The last champ at St. Paul’s
Published 10:04 pm Tuesday, May 24, 2011
Suffolk’s high school sports teams, mainly thanks to King’s Fork opening in 2004 and First Baptist gradually moving up into varsity athletic competition during the past few years, have learned quite a bit about firsts in recent history.
Lakeland field hockey last fall and Nansemond River girls basketball achieved firsts of their own. Firsts carry with them a unique challenge for the team, school, institution, business or organization that achieves them and still must work to continue growing and improving.
Lasts aren’t necessarily the exact opposite. The last time a senior takes the field in high school or college, for example, is a bittersweet moment.
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As for a team or a whole program, though, there’s rarely a time when the final time something takes place or is won can be clearly defined.
Lakeland alum Fred Boone and every student-athlete at St. Paul’s College in Lawrenceville find themselves in such a rare situation — and one that is presumably very difficult to come to grips with and move past.
On May 5, the Tigers discontinued their whole athletics program. With only 600 students, St. Paul’s, a longtime member of the Central Intercollegiate Athletic Association, is a very small college, even by CIAA and NCAA Division II norms.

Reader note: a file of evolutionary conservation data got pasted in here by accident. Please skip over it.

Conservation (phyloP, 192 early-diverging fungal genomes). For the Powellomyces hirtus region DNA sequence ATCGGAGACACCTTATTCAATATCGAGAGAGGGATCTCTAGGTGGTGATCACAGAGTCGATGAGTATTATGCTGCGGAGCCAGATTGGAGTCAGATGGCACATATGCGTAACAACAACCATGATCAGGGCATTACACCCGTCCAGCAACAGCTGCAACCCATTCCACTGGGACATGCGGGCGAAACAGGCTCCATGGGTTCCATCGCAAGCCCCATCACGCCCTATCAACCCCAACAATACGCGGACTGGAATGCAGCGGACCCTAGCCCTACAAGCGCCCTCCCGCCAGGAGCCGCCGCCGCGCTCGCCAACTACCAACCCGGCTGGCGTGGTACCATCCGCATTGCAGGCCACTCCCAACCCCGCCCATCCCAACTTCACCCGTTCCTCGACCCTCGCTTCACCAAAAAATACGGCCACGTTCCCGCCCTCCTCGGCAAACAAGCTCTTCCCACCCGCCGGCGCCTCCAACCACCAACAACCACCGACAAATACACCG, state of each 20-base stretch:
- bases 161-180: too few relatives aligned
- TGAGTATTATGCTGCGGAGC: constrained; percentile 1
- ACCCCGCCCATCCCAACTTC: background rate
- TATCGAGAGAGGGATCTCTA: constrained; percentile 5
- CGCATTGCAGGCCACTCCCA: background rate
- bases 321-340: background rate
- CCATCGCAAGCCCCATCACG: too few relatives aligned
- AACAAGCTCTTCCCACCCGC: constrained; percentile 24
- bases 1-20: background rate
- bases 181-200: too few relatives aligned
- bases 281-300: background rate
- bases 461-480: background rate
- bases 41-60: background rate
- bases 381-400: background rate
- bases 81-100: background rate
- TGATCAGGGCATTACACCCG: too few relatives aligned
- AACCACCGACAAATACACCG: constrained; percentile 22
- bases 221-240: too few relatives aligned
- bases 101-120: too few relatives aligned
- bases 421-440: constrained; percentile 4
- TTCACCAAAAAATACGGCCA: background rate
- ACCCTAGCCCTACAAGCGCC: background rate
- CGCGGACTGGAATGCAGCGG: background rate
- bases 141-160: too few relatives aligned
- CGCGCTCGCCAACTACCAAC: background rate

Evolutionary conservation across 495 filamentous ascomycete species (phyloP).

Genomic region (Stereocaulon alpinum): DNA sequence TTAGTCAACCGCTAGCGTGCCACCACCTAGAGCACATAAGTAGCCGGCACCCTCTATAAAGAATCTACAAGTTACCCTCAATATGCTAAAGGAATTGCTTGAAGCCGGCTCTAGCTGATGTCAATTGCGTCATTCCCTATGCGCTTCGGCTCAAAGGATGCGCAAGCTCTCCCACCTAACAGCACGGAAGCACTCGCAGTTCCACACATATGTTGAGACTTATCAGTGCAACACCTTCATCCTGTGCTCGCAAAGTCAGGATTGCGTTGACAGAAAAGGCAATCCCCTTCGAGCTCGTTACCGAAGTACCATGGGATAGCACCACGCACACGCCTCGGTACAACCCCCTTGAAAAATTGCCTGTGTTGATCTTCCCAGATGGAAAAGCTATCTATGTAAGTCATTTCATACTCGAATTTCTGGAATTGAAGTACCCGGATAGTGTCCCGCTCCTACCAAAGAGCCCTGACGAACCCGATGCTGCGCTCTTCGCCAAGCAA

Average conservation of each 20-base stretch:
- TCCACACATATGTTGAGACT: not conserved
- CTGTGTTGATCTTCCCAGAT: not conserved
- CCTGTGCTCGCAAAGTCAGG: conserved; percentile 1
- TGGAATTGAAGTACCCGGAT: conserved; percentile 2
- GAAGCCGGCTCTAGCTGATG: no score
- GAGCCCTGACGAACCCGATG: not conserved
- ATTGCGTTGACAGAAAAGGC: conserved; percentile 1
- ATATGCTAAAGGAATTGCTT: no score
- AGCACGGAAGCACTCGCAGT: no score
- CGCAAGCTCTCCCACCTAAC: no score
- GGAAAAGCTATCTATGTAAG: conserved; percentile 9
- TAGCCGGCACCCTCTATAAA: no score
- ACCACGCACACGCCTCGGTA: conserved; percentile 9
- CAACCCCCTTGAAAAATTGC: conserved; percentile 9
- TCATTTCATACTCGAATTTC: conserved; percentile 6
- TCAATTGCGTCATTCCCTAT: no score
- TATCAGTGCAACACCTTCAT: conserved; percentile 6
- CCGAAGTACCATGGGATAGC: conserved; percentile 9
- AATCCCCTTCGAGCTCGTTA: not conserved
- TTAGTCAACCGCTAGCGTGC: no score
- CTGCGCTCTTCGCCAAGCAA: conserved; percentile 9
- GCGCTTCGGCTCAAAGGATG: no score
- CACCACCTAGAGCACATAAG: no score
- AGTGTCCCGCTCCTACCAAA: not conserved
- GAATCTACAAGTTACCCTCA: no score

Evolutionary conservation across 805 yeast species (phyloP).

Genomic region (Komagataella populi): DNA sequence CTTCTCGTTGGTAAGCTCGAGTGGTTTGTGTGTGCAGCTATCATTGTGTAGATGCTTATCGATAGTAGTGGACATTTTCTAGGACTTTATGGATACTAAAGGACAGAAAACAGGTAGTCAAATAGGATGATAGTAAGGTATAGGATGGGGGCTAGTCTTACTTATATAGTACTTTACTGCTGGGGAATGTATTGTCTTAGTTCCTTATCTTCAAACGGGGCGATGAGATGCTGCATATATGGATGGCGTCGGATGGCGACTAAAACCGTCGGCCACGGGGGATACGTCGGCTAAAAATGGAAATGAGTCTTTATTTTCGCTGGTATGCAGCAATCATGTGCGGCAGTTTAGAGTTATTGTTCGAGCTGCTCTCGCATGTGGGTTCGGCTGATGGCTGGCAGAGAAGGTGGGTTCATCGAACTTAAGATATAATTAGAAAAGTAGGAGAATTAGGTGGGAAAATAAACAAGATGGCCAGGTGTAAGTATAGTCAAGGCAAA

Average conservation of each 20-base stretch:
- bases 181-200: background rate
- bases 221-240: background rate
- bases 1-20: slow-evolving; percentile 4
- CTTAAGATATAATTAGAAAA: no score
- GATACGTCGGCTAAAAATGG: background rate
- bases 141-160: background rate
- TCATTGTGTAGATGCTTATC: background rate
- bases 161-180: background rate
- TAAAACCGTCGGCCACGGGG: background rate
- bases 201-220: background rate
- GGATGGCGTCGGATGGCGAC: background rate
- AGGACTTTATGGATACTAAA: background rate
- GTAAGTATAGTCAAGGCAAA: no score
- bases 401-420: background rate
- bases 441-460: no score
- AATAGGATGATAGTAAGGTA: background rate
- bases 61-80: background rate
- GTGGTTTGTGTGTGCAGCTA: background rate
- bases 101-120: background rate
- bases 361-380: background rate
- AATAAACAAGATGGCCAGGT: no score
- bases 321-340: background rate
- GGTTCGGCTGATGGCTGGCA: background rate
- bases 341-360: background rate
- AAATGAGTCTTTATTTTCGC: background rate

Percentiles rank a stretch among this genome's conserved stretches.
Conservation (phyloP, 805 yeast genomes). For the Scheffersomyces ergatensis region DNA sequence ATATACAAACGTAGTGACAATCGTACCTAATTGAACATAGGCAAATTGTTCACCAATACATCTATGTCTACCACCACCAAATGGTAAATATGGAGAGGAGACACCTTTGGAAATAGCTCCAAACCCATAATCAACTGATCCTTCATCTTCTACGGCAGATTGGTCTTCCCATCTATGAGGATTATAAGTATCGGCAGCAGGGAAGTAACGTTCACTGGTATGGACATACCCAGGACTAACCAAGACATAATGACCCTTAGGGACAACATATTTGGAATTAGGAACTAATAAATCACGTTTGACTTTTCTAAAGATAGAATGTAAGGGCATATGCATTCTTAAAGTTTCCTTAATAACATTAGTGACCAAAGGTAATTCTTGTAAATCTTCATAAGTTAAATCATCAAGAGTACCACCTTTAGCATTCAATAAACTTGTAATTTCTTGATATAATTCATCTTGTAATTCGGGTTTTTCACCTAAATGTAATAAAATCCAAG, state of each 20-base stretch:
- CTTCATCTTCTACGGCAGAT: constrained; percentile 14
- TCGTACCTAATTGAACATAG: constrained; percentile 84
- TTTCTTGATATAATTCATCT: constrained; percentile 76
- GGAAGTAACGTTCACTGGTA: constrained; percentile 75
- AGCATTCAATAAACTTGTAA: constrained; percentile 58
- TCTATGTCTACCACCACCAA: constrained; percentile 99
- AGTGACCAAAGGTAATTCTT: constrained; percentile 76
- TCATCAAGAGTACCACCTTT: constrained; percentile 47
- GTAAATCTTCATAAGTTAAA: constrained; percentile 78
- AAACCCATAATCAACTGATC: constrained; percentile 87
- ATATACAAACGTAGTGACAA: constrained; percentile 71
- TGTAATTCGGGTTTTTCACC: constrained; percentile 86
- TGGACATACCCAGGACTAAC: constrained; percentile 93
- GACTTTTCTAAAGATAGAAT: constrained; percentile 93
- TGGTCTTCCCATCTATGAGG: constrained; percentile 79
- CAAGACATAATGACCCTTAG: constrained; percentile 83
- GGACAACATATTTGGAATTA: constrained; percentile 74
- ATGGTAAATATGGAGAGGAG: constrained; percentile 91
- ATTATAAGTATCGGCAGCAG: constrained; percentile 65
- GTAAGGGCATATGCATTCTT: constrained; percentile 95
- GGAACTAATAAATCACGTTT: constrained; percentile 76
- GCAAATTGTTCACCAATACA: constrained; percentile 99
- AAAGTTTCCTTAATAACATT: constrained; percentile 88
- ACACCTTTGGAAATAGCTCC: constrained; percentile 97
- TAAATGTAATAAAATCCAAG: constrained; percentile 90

Surely the economics of funding the scholarships needed to field teams in Division II, along with personnel, travel, facility and all the costs of a college sports program, which increasingly is big business, had more to do with the decision than records, stats or championships.
Boone, a track and football standout for the Cavaliers, is a four-time pole vault champion in the CIAA, sweeping every indoor and outdoor conference championship meet in his two years at St. Paul’s. He won the CIAA outdoor title in April with a vault of 11-feet-8.
Hopefully this won’t remain the case for too many years, but Boone, at least for the foreseeable future, is the final champion in the school’s history.
St. Paul’s athletes will be able to transfer within the CIAA without the prior mandate of sitting out two years. With this specific situation, the NCAA should waive any waiting or redshirt period for a transfer.
Some Tigers will decide it’s more important to graduate from St. Paul’s than to play sports somewhere else.
While dismissing St. Paul’s from the CIAA as the conference’s Board of Directors received the college’s decision, the board’s chairman Dr. Jimmy R. Jenkins, Sr. said the conference and the directors “received the report with sadness.”
The same can almost surely be said for current and past St. Paul’s players and for alumni around the country.